I always foresee tremendous prospects of Bangladesh. We are a young nation — homogenous, almost unilingual, and tolerant. But hostile politics, dynastic in nature, has grabbed the entire society, making democracy hostage. I am still optimistic because poor women and young entrepreneurs have built an industry of more than a dozen billion dollars. I would suggest the businesspeople to focus on business, without directly engaging them in politics. For promotion of leadership, I demand that election to student union at education institutions should be held immediately and regularly. We need debates on development and healthy growth of our children at educational institutions so that they can think about and lead the country.

 

How do you feel seeing governance and regulation patterns in the country? Where is the ray of hope for us?

 

Unfortunately, we see a lot of anarchism in different sectors. It is not that anarchy is there only in Ashulia or Gazipur industrial belt. Millions of unsettled cases that burdened the law courts is part and parcel of anarchy in governance. However, I see the ray of hope in the people’s power and I strongly recommend devolution of power to allow growth of people. Bangladesh must decentralise power. A politician can be approached any time for help but a bureaucrat at the centre of power cannot even be reached. So, elected leaders at the grassroots level can solve the people’s problems, We must also pay attention to agriculture and to secure water supply through common rivers, we must make permanent settlement with India.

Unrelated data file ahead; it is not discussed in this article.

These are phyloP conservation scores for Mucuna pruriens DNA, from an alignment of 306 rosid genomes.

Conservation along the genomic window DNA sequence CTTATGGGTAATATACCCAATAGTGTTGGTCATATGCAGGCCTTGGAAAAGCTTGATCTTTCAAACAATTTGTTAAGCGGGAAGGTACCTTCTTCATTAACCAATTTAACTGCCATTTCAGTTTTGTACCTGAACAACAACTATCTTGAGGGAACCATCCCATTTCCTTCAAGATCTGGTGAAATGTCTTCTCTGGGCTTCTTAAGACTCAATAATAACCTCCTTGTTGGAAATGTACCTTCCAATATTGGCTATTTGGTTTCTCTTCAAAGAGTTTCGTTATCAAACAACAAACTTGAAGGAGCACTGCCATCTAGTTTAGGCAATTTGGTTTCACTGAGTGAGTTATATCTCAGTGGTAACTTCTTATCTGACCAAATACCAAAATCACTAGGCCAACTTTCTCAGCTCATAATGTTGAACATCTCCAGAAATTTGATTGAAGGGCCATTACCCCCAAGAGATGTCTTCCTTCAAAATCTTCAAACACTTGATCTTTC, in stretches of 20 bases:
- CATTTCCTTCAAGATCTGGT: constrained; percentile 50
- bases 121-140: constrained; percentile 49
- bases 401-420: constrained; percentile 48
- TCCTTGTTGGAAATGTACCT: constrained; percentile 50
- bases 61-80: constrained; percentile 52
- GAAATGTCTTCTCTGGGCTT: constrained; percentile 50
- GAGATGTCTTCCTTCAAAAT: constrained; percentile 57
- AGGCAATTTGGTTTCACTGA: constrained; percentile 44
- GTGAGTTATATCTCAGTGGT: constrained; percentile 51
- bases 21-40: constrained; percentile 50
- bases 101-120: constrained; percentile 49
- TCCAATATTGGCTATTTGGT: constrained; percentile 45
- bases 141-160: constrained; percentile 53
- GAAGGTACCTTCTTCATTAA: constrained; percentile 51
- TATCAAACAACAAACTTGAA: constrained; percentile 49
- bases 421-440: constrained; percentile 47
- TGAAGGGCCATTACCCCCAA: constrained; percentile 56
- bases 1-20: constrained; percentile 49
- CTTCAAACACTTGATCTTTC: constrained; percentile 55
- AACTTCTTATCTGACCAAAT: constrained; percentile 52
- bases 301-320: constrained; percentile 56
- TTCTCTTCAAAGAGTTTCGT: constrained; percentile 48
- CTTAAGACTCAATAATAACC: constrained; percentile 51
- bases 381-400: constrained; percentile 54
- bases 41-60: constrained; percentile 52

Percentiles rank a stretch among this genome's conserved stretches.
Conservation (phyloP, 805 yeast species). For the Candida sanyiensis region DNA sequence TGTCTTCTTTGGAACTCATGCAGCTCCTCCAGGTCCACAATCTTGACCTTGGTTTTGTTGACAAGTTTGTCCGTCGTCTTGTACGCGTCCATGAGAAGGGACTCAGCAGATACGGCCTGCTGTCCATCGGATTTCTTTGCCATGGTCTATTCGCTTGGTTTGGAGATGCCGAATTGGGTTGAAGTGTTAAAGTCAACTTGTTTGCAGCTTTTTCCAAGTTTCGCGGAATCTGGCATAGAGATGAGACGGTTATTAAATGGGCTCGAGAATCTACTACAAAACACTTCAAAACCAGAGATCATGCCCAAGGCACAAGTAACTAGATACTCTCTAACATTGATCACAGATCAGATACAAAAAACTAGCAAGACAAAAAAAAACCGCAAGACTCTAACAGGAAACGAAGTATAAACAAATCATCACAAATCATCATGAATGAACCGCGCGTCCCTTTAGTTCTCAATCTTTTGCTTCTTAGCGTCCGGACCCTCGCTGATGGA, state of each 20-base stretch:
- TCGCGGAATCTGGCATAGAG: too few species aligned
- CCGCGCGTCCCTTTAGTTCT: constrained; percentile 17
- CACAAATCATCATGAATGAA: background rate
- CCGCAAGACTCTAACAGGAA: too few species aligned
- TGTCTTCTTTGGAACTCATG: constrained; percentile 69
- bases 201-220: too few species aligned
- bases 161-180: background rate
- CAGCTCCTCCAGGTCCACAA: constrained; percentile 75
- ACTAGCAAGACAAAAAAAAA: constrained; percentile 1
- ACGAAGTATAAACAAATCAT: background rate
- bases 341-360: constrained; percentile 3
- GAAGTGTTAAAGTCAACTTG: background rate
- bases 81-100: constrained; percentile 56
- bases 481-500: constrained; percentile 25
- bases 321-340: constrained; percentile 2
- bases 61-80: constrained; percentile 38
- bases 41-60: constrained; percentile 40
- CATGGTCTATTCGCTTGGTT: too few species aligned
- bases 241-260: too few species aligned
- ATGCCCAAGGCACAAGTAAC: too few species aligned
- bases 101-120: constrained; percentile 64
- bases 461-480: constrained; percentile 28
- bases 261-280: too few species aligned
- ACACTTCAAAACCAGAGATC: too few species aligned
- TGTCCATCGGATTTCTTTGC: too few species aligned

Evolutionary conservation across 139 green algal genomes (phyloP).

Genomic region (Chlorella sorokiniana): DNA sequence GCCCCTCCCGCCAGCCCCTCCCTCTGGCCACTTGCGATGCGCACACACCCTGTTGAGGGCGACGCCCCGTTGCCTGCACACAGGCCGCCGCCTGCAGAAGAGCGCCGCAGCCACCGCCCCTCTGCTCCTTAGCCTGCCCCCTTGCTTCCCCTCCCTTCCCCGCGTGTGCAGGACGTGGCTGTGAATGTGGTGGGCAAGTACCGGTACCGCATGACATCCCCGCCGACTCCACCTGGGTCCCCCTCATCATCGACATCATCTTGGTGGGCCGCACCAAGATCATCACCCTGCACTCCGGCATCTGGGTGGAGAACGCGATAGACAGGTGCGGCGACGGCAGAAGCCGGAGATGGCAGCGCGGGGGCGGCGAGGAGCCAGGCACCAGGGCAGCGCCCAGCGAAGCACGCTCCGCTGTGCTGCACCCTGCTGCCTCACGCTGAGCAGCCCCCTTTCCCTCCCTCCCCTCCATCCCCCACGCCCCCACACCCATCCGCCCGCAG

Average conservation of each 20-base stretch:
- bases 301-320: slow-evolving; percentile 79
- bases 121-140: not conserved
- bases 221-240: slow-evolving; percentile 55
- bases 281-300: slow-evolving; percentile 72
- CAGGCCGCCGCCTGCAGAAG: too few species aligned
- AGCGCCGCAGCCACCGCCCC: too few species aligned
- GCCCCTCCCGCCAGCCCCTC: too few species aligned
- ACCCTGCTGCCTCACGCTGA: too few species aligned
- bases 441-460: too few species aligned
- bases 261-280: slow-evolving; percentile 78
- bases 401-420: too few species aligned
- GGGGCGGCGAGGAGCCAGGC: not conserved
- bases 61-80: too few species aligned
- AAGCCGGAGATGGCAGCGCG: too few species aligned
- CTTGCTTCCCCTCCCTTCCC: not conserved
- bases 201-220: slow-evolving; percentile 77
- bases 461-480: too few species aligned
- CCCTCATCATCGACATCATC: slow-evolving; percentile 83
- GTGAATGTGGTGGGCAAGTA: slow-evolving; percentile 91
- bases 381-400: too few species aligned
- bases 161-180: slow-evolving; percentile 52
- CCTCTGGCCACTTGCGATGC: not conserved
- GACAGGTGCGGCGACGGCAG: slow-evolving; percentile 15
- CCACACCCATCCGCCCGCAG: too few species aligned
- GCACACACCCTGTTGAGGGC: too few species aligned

Do you think it is time for the business community to emerge as a distinct pressure group with ethical business practices?

 

Our business community has failed to emerge as a genuine pressure group as yet. There is no alternative to doing ethical business in asserting their position in society. For example, big sized garment factories are already paying monthly salary of over Tk 8,000, which is much higher than the minimum wage fixed at Tk 5,300. But buyers from neighbouring countries allure small players to set up factors at low cost, encouraging unhealthy competition. I think growth of industry depends on workers’ growth with proper pay, skills and working condition.

 

How do you evaluate the country’s public and private healthcare services? How should we make a balance between profit and public welfare?

 

Bangladesh has reasonably good physical infrastructure for healthcare services. I would suggest use of public-private partnership mechanism for utilising those facilities to reach healthcare services to the doorstep. For example, Apollo Hospital could be encouraged to go Gaibandha, not merely making business in Dhaka.